The learning potential of ANN was recognized in the 1950’s (Kleene, 1956) and has developed with a number of different algorithms now routinely exploited, such as the multilayer perceptron (MLP) (Hush & Horne, 1993; Haykin, 1995) and radial basis functions (RBF) (Broomhead & Lowe, 1988). Since its development in the 1990s ANFIS adapts ANN with a Takagi–Sugeno fuzzy inference system (Jang, 1993) and has successfully demonstrated its learning capabilities when applied to approximate and uncertain non-linear functions (Jang, Sun, & Mizutani, 1997). SVM and LSSVM algorithms, also developed in the 1990s, provide supervised learning that is successfully applied as nonlinear regression and correlation analysis (Cortes & Vapnik, 1995; Vapnik, 2000).  These machine learning algorithms are now commonly applied to provide predictions to many non-linear systems, including those in the gas and oil industries. Moreover, they are also widely used in a hybrid form,  coupled with various optimization algorithms, such as genetic algorithms to improve their performance (Ghorbani, Ziabasharhagh, & Amidpour, 2014; Ghorbani, Hamedi, Shirmohammadi, Mehrpooya, & Hamedi, 2016) and data handling capabilities (Ghorbani, Shirmohammadi, Mehrpooya, & Hamedi, 2018; Shirmohammadi, Ghorbani, Hamedi, Hamedi, & Romeo, 2015; Shirmohammadi, Soltanieh, & Romeo, 2018; Choubineh, Ghorbani, Wood, Moosavi, Khalafi, & Sadatshojaei, 2017).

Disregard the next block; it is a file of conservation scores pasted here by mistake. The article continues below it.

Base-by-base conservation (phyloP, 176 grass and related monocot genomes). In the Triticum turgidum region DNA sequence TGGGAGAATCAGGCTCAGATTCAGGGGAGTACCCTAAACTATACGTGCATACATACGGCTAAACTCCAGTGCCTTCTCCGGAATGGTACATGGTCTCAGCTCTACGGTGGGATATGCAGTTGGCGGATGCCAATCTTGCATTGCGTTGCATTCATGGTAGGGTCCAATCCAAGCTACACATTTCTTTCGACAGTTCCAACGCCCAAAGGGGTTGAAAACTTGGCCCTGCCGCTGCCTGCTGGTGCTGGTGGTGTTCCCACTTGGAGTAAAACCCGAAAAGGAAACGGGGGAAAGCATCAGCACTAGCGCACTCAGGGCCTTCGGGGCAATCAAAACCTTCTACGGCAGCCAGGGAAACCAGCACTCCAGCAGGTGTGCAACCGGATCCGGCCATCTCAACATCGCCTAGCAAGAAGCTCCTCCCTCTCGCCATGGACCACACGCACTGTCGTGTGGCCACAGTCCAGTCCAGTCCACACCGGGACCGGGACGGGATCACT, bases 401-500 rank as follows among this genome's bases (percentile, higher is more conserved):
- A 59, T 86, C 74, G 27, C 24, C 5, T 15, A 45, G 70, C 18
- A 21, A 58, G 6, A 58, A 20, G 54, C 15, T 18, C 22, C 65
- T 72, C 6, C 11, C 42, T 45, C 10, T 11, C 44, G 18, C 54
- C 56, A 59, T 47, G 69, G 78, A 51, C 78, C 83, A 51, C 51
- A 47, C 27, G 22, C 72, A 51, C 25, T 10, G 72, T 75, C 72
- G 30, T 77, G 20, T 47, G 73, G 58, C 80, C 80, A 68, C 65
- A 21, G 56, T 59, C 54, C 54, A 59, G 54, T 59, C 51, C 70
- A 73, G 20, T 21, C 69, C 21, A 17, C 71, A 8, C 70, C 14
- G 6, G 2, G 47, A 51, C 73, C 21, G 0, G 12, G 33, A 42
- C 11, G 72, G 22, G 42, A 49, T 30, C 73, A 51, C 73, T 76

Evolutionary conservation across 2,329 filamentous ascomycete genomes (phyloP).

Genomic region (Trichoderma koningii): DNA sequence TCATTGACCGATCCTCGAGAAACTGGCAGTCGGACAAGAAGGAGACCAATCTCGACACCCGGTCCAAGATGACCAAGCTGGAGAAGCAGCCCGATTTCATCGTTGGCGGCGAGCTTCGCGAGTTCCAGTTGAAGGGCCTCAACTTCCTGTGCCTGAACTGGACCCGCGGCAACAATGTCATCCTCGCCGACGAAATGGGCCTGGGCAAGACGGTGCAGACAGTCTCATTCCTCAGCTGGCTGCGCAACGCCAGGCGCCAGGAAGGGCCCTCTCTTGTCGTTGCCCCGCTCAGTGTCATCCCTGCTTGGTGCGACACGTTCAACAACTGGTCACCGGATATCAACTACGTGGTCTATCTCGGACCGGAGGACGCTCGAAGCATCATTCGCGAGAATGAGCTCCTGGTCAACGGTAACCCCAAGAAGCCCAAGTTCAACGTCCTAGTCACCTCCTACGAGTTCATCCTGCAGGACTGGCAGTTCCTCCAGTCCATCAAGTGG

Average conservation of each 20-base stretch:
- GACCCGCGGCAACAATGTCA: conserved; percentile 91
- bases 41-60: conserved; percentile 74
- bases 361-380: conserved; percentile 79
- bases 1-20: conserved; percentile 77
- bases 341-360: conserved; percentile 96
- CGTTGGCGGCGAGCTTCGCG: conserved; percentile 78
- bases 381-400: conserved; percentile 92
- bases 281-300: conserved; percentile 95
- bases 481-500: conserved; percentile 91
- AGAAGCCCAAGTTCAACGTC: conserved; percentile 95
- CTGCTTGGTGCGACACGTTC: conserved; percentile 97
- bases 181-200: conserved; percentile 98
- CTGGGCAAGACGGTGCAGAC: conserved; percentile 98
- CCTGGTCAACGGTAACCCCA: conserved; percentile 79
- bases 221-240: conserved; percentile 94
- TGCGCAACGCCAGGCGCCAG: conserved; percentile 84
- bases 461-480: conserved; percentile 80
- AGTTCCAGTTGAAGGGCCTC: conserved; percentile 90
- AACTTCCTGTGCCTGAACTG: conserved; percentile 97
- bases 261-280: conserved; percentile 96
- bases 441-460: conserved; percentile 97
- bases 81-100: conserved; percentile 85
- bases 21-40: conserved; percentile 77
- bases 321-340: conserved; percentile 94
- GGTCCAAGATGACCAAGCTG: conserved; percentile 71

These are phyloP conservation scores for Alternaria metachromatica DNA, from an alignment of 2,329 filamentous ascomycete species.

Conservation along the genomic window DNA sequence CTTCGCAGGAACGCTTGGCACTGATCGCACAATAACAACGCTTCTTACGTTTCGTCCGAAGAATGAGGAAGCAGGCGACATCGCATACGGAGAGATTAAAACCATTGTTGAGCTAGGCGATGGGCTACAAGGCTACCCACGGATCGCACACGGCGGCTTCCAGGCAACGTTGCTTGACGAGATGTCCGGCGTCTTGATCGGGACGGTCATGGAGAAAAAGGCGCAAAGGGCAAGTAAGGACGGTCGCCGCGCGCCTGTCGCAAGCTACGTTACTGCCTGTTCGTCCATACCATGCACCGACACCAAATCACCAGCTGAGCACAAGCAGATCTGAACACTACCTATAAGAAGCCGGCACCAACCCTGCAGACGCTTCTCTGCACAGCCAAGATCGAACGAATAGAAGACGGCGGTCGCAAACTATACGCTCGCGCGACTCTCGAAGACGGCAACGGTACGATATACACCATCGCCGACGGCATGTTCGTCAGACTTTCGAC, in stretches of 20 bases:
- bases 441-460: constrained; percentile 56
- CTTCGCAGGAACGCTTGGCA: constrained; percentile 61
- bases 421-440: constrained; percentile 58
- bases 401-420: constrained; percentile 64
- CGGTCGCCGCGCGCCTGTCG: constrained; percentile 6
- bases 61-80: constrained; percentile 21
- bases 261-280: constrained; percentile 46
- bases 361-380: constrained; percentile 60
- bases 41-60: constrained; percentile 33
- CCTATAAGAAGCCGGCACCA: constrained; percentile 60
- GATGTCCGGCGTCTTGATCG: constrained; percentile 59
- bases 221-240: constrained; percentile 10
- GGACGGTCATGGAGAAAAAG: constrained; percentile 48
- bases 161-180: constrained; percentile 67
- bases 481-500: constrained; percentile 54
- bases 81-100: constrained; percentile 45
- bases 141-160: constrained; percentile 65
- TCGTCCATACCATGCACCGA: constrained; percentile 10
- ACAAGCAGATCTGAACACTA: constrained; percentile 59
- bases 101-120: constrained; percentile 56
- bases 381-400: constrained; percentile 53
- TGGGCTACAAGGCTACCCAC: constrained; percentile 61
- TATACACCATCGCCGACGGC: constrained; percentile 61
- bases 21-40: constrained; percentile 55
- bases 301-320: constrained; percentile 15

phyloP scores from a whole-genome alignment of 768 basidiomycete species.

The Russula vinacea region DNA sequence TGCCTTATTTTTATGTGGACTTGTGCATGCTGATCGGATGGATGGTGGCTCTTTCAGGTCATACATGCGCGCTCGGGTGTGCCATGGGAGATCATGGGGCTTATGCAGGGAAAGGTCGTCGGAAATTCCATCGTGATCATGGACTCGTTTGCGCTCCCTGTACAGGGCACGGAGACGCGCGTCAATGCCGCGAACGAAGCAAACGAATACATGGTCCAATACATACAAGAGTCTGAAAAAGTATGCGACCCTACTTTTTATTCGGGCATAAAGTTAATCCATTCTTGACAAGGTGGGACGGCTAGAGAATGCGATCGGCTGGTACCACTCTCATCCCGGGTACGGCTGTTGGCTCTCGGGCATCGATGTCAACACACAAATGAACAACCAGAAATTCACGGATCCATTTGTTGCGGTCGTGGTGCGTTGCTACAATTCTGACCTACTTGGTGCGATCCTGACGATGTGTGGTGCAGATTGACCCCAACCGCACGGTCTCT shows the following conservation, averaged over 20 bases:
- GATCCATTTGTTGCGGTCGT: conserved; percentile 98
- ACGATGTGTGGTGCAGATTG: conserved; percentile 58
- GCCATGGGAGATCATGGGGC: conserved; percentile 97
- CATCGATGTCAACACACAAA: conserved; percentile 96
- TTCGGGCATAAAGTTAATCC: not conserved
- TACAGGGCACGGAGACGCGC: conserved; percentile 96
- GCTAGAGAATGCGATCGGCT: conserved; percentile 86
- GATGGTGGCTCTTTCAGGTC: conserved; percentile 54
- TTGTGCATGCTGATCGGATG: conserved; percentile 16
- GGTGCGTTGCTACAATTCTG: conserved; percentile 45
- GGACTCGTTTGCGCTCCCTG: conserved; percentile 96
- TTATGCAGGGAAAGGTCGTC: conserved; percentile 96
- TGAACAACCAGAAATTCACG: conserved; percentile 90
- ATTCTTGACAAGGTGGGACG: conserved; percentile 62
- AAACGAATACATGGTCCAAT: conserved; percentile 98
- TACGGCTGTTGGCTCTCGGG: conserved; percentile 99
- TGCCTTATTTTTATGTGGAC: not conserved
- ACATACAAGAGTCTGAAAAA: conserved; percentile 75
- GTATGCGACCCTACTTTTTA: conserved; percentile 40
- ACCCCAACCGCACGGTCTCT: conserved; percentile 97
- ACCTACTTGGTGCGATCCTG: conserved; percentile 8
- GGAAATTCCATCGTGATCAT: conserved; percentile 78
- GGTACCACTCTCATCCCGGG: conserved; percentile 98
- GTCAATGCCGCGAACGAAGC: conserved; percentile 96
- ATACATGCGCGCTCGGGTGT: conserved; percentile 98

However, in academia and industry, the extensive exploitation of machine learning algorithms in their many hybrid forms has polarized scientists, particularly in the oil and gas industry. Perhaps the most-contentious issue is the lack of transparency provided by neural networks regarding their inner calculations, particularly the relative weightings and adjustments made to input variables in deriving specific predictions. This often leads to them being used and viewed as blackboxes (Heinert, 2008).  It requires complex and sometimes cumbersome simulations to gain insight to the ways variables are treated in their calculations. At best this turns them into “white boxes” that provide insight to the relative influences of input variables on the calculations being made (Elkatatny, Tariq, & Mahmoud, 2016).